Germans began voting Sunday in a crucial and close election that could see Europe's largest economy change leadership as millions of voters, many of them undecided until the end, headed to the polls on a crisp, clear morning.
With polls showing a tight race, conservative challenger Angela Merkel began the day with a good chance of becoming the country's first female chancellor. But whether a victory would give her the convincing mandate she needs to forge ahead with tax and labor market reforms remained unknown.
Some voters said they preferred to keep incumbent Chancellor Gerhard Schroeder and his Social Democrats in power because of his efforts to keep the country out of the 2003 U.S.-led invasion of Iraq and his push for diplomacy with Iran.
If Merkel's Christian Democrats cannot win a majority with her preferred partners _ the small, pro-business Free Democrats _ the former physicist from what was East Germany could be forced to share power in a coalition with Schroeder's Social Democrats.
The Forsa poll showed some 25 percent of voters were still undecided, which could swing the results many ways. Schroeder called for the election a year ahead of time in frustration at resistance to his attempts to fix the economy, as unemployment hit record highs in his seven years in power and growth remained sluggish. His limited measures cutting taxes and long-term jobless benefits have been slow to show convincing results.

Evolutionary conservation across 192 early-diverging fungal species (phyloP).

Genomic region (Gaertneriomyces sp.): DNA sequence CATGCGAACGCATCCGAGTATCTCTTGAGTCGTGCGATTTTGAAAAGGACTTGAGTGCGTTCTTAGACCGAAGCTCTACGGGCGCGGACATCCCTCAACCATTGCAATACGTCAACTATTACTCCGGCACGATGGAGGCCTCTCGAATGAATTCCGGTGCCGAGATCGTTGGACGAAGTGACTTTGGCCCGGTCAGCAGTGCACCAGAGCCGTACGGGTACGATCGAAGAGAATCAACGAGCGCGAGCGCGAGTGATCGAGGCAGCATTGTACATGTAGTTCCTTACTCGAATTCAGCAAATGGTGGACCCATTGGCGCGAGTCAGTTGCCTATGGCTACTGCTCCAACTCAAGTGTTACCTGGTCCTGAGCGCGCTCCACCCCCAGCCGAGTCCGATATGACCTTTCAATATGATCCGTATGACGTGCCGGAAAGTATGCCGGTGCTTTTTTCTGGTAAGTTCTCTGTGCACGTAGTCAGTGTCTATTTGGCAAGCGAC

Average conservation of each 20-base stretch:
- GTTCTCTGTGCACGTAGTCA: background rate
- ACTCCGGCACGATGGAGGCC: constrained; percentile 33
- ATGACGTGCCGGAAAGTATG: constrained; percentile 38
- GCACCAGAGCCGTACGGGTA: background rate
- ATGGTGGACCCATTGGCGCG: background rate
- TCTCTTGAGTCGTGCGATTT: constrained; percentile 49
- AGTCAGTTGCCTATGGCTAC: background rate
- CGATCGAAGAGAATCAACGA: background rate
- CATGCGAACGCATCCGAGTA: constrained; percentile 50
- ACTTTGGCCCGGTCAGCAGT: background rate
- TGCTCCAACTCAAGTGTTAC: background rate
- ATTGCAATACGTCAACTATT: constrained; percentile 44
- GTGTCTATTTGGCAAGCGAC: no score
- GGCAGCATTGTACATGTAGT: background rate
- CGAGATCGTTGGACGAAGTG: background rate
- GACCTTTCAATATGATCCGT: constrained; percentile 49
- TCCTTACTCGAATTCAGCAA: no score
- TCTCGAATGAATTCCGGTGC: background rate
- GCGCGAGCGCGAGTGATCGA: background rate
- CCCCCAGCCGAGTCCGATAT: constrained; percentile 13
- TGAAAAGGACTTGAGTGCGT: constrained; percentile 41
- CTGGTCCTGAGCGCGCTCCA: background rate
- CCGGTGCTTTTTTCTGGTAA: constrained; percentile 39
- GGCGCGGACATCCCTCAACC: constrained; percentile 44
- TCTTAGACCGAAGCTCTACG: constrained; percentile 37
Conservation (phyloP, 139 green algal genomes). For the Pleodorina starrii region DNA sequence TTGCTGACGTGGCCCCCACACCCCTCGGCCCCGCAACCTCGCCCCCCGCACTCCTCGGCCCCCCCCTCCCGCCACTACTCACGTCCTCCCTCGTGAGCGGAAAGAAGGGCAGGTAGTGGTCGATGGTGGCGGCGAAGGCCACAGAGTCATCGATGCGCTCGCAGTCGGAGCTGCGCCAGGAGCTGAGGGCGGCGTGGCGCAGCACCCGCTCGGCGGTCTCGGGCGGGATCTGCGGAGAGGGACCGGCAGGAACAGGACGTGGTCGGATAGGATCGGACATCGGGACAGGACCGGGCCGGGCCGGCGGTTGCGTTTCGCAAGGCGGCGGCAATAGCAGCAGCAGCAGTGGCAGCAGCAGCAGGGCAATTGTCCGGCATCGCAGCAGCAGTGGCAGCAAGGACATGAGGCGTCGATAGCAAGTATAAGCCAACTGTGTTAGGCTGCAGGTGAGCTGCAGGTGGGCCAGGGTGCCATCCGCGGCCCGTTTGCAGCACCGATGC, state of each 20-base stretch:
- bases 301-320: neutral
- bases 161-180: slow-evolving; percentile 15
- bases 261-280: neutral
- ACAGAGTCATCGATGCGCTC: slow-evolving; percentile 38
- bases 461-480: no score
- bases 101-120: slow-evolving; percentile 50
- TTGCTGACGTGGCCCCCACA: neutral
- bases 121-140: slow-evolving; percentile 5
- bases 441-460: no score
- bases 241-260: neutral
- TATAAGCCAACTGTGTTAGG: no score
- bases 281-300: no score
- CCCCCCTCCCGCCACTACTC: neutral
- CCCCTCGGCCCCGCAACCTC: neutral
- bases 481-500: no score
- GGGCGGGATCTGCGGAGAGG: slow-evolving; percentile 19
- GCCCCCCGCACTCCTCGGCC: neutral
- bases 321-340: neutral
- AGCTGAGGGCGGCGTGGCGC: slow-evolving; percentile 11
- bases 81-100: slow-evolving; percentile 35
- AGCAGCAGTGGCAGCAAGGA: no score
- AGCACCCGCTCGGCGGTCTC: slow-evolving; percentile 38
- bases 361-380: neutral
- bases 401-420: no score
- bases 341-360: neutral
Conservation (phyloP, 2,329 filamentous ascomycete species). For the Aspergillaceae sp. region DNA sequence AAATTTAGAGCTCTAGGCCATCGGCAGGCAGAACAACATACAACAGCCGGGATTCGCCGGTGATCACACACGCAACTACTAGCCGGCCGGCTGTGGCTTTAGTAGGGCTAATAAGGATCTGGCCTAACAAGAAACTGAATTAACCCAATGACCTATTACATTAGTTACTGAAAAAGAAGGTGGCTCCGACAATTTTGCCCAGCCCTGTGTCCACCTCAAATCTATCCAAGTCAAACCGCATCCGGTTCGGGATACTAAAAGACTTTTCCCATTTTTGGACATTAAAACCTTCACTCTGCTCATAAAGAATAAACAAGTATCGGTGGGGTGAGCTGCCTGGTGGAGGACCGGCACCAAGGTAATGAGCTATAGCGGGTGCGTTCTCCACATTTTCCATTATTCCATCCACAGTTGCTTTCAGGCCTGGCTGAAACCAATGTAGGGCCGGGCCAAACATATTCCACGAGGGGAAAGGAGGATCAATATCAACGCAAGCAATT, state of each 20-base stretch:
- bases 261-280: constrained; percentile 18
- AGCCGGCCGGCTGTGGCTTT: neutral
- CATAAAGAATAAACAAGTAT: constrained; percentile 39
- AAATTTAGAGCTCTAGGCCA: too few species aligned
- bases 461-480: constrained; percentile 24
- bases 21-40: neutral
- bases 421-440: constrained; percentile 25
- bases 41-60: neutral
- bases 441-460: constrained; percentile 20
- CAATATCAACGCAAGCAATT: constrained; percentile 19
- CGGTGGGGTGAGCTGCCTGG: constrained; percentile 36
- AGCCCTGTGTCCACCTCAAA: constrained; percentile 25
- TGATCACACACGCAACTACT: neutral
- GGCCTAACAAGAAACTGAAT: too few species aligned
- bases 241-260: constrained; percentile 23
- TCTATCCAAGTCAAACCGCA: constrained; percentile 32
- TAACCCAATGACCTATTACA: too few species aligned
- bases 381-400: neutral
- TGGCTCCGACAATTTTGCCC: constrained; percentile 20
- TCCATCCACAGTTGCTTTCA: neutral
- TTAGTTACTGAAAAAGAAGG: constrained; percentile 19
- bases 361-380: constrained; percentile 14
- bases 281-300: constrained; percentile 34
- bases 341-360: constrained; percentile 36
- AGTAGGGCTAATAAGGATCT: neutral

An estimated 500,000 of the 2.6 million people of Turkish origin in Germany are German citizens with the right to vote. Turks have traditionally supported Schroeder's Social Democrats, though recently they have been angered by his social welfare and unemployment reforms, which have seen cuts to benefits. Still, most think the vast majority of the Turkish vote will go to
Schroeder because of the EU issue and the fact that Merkel is promising deeper cuts, AP reported.